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Take the lottery, for instance. Everyone wants to win the lottery- the chance to win it big and be rich, and not have to live tight and counting every single penny. If you hit the jackpot, you could simply live off the interest and not have to worry about a single thing. Now, applying this to 'The Pearl,' Kino and Juana had basically nothing; they lived in a hut that had a dirt floor, and this hut could have been destroyed in one strong gust of wind. Their house would have been blown away, and then what? And it's not only them who live that way. Members of their entire community live just as Kino does, and they are just as content.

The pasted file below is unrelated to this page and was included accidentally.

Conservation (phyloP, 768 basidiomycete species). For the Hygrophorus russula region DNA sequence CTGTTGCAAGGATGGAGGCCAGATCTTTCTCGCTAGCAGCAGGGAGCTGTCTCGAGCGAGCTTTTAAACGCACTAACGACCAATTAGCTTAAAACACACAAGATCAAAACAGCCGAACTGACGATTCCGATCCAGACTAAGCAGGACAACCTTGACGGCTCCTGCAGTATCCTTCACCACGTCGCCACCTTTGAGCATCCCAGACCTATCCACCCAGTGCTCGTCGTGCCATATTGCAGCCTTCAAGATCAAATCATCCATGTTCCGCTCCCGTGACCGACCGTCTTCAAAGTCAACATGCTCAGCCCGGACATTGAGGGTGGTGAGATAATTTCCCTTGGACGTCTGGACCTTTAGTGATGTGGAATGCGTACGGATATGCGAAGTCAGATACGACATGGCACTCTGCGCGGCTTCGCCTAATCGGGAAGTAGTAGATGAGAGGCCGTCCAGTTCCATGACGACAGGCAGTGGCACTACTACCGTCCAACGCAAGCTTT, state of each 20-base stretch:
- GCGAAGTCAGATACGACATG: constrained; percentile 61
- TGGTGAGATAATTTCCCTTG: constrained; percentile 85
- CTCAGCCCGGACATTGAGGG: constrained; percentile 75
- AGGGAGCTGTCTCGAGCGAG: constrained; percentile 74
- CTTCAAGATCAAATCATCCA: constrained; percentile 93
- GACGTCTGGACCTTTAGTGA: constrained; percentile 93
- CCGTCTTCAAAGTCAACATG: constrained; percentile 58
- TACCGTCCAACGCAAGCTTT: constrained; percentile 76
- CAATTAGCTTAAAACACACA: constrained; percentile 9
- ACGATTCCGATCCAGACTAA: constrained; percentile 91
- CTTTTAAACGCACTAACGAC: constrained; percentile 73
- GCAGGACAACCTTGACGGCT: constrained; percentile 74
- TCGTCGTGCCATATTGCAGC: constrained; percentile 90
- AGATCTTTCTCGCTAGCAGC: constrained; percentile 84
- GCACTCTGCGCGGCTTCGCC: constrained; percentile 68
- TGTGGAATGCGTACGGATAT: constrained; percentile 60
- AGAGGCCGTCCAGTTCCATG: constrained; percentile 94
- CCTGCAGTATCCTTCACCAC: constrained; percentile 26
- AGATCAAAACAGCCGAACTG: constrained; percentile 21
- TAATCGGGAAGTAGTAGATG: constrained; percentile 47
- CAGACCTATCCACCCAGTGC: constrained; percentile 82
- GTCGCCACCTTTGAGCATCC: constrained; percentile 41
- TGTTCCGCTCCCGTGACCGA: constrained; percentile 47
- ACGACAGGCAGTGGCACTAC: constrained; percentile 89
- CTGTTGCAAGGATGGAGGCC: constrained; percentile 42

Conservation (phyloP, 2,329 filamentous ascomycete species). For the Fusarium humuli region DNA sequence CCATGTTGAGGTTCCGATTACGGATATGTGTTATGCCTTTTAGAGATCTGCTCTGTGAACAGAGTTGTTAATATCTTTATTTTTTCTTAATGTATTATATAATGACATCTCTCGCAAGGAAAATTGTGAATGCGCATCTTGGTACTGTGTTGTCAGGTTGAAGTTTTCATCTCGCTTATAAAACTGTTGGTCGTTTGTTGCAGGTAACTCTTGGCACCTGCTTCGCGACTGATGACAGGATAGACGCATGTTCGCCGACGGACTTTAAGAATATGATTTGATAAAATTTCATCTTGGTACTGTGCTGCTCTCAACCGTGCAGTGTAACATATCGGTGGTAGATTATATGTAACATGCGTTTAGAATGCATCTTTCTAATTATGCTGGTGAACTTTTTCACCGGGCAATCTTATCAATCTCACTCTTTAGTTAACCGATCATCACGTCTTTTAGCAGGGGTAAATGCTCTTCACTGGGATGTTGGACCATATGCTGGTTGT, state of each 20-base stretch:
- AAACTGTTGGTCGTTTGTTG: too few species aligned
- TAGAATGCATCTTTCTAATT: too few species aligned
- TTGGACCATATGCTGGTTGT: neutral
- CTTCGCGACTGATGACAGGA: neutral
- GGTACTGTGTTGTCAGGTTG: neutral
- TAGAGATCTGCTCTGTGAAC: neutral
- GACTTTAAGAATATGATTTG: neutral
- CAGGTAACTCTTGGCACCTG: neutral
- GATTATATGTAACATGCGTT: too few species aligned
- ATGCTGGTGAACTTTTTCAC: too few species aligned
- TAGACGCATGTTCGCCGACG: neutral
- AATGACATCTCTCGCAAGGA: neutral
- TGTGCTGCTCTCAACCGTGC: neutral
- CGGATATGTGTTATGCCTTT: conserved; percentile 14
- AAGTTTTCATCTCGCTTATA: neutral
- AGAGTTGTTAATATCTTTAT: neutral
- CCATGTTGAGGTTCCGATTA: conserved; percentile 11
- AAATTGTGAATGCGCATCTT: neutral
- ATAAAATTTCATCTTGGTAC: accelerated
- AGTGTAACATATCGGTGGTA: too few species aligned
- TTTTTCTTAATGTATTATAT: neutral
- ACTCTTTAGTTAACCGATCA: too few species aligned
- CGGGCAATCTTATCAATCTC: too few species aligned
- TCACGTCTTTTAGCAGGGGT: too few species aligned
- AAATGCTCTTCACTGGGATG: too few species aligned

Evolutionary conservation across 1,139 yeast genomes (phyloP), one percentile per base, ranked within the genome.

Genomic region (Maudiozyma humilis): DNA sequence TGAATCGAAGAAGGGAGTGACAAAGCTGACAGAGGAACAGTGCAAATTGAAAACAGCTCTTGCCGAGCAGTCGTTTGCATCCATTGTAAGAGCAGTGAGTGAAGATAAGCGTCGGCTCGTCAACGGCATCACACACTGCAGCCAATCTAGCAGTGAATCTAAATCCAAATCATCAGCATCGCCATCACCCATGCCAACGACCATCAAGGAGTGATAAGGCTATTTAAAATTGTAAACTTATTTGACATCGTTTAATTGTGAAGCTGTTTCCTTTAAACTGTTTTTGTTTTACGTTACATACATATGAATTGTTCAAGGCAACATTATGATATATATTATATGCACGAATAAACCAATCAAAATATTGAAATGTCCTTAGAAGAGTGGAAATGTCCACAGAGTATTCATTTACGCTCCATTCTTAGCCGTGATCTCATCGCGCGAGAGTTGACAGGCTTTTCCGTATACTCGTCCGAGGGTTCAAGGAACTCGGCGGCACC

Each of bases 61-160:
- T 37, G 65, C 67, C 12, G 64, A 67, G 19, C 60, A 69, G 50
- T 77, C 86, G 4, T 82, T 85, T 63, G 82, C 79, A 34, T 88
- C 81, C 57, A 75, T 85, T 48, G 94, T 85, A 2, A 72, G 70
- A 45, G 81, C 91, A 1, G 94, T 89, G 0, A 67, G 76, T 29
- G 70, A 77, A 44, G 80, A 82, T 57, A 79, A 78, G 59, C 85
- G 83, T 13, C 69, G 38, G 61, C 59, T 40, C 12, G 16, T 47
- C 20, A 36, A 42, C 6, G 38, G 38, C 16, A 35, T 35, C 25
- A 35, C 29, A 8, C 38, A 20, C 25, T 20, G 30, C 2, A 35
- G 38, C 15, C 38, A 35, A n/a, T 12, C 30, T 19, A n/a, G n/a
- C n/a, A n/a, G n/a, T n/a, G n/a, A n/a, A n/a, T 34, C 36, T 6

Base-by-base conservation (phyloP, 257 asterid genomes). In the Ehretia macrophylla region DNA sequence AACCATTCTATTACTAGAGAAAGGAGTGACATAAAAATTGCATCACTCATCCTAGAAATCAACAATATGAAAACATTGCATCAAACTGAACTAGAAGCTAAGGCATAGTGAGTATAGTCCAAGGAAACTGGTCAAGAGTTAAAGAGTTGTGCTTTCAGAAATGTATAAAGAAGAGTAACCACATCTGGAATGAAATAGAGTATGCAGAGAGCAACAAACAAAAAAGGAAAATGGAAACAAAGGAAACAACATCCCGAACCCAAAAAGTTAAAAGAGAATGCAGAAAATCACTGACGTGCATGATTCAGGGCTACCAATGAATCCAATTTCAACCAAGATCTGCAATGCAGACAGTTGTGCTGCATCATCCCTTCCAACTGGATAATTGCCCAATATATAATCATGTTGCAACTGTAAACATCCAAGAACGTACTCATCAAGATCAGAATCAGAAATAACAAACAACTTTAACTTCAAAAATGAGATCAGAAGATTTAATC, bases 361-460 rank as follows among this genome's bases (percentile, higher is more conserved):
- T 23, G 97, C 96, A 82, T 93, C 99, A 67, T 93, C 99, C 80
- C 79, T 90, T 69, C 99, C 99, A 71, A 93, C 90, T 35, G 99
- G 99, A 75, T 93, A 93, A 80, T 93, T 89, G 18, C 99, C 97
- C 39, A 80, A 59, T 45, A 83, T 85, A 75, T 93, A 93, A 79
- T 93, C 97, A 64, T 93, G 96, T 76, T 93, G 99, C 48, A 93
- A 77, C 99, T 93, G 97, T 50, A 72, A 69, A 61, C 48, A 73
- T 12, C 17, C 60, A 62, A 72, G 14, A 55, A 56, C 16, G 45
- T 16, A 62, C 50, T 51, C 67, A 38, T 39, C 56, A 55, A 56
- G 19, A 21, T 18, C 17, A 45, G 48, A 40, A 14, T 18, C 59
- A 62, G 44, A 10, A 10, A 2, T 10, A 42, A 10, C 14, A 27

Their village of La Paz was all pretty much dirt poor, and if even one of its members hit it big, it would represent a huge thing for their entire wellbeing. With the pearl, Kino saw not only wealth, but a healthy and prospering future, especially for Coyotito. It would have also been a big event for the entire village. The thing is, Kino only saw these things through the pearl. What does that mean? It means that he wasn't able to see a happy future for him and his family without the pearl. What does that mean? It means that without the pearl, they were still basically nothing. But Kino's face shone with prophecy. 'My son will read and open the books, and my son will write and will know writing. And my son will make numbers, and these things will make us free because he will know-- he will know and through him we will know'” (Steinbeck 26). 'Through him we will know,' Kino says this, and when he says this, he means that only through Coyotito can they know. Doesn't that represent a LOT for them and the community? What if these things did not in fact come to pass? Then they would have to start over, and live with these times of incognizance playing over and over in their heads.